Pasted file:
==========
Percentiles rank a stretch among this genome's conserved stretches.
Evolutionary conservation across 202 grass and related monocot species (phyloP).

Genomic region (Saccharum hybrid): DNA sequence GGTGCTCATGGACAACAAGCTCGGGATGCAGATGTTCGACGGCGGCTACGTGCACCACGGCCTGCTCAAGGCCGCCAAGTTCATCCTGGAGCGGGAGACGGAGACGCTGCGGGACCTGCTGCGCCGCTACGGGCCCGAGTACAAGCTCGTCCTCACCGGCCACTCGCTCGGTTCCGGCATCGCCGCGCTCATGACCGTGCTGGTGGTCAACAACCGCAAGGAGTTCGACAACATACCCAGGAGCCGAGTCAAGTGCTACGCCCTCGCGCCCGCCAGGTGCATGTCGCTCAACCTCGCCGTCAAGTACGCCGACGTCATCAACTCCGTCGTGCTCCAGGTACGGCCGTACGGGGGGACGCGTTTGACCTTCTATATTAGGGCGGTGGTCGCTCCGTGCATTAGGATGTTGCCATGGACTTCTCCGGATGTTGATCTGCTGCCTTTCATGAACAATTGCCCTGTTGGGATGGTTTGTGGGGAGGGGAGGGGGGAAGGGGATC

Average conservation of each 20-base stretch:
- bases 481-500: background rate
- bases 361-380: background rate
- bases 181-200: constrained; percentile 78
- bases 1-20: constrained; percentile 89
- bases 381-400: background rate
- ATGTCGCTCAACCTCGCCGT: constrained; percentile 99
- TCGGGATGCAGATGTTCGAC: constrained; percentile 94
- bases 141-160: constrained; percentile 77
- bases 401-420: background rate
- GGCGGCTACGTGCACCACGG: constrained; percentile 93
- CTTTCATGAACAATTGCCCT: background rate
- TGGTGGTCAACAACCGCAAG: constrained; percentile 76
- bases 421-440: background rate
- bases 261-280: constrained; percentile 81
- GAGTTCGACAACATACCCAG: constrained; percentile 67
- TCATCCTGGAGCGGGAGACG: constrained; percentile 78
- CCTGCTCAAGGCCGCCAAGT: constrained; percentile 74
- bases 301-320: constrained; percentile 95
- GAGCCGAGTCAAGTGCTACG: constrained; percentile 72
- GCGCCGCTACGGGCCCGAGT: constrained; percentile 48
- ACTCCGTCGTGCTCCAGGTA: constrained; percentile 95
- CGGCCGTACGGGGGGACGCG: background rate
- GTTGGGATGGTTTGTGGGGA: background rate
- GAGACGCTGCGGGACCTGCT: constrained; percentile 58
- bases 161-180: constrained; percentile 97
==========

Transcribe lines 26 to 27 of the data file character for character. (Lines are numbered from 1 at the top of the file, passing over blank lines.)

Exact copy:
- CGGCCGTACGGGGGGACGCG: background rate
- GTTGGGATGGTTTGTGGGGA: background rate